for new-age technology
Noting that the eyes have long been described as mirrors of the soul, a Queen's University
computer scientist is studying the effect of eye gaze on conversation and the implications for
new-age technologies, ranging from video conferencing to speech recognition systems.
Dr. Roel Vertegaal, has found evidence to suggest a strong link between the amount of eye contact
people receive and their degree of participation in group communications. Eye contact is known
to increase the number of turns a person will take when part of a group conversation. The goal
of this study was to determine what type of 'gaze' (looking at a person’s eyes and face)
is required to have this effect.
The findings have important implications for the design of future communication devices, including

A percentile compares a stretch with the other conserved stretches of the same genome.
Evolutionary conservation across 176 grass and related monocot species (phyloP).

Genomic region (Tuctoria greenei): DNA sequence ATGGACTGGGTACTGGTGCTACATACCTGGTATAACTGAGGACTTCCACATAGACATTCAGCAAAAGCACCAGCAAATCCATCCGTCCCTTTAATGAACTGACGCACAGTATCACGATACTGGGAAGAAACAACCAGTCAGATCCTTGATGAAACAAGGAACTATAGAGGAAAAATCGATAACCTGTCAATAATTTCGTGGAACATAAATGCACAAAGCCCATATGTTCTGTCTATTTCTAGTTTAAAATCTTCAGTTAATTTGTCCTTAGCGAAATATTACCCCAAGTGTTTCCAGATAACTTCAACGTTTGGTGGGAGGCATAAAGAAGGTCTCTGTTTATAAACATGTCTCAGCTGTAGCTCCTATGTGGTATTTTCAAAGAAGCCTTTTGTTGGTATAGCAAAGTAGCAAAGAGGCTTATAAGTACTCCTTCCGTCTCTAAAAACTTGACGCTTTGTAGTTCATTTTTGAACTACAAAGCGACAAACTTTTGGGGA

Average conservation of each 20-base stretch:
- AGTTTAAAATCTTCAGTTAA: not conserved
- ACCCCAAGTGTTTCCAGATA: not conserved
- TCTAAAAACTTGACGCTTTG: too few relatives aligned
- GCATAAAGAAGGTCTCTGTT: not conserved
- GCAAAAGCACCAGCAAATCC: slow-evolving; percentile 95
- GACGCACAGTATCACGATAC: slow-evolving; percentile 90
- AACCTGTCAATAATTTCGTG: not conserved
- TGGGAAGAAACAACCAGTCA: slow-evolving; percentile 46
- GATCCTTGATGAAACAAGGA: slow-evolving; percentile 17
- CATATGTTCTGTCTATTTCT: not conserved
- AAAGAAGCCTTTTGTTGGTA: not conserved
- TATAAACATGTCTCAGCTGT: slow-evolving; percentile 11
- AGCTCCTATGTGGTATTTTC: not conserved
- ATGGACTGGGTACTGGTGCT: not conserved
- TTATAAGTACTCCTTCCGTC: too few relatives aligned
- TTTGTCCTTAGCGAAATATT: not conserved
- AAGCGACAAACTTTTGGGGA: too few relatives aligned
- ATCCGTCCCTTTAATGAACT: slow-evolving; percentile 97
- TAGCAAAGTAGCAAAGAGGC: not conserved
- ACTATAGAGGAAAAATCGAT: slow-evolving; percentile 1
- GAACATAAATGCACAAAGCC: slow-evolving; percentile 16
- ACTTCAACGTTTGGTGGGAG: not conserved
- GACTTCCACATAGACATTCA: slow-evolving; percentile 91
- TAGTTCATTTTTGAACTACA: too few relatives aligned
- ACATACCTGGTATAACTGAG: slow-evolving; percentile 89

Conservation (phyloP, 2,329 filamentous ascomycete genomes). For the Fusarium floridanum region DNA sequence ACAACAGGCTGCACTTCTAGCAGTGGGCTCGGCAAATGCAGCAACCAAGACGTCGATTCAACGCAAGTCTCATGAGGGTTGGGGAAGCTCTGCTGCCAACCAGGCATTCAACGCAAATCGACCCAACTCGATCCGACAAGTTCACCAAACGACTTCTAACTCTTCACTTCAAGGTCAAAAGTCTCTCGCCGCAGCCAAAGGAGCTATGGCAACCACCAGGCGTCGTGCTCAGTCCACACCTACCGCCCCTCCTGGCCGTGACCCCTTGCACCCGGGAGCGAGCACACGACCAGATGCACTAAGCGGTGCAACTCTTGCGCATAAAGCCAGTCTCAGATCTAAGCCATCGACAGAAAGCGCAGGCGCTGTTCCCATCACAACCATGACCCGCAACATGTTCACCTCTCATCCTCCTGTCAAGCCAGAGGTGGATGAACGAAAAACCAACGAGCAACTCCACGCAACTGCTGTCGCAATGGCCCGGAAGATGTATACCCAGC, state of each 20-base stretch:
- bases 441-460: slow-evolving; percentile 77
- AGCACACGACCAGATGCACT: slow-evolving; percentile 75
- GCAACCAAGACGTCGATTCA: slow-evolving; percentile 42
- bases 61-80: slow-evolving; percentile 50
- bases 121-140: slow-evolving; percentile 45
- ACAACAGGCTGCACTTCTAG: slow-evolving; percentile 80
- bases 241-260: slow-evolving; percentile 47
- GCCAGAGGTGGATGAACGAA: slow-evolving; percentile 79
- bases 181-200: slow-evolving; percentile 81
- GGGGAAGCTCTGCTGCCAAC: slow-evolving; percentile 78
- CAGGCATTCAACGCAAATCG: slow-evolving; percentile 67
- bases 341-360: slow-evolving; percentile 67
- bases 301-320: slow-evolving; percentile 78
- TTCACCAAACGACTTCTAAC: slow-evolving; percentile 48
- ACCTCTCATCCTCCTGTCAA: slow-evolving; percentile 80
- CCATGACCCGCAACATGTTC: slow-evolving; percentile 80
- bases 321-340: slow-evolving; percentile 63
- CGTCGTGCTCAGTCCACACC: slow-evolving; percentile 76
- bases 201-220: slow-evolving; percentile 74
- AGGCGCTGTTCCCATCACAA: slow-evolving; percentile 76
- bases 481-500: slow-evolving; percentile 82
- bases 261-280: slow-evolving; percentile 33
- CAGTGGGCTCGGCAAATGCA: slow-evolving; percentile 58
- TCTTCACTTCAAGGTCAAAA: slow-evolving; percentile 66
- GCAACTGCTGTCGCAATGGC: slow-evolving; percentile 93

more user-friendly and sensitive video conferencing systems – a technology increasingly
chosen in business for economic and time-saving reasons – and Collaborative Virtual Environments
(CVEs) which support communication between people and machines.
"Sumerian clay tablets dating back to 3000 BC already tell the story of Ereshkigal, goddess
of the underworld, who had the power to kill Inanna, goddess of love, with a deadly eye,"
says Dr. Vertegaal. "Now that we are attempting to build more sophisticated conversational
interfaces that mirror the communicative capabilities of their users, it has become clear we
need to learn more about communicative functions of gaze behaviours." >from "Eye
contact findings may change new-age technology", november 20, 2002.
> eye tracking
research & applications symposium 2002. march, 2002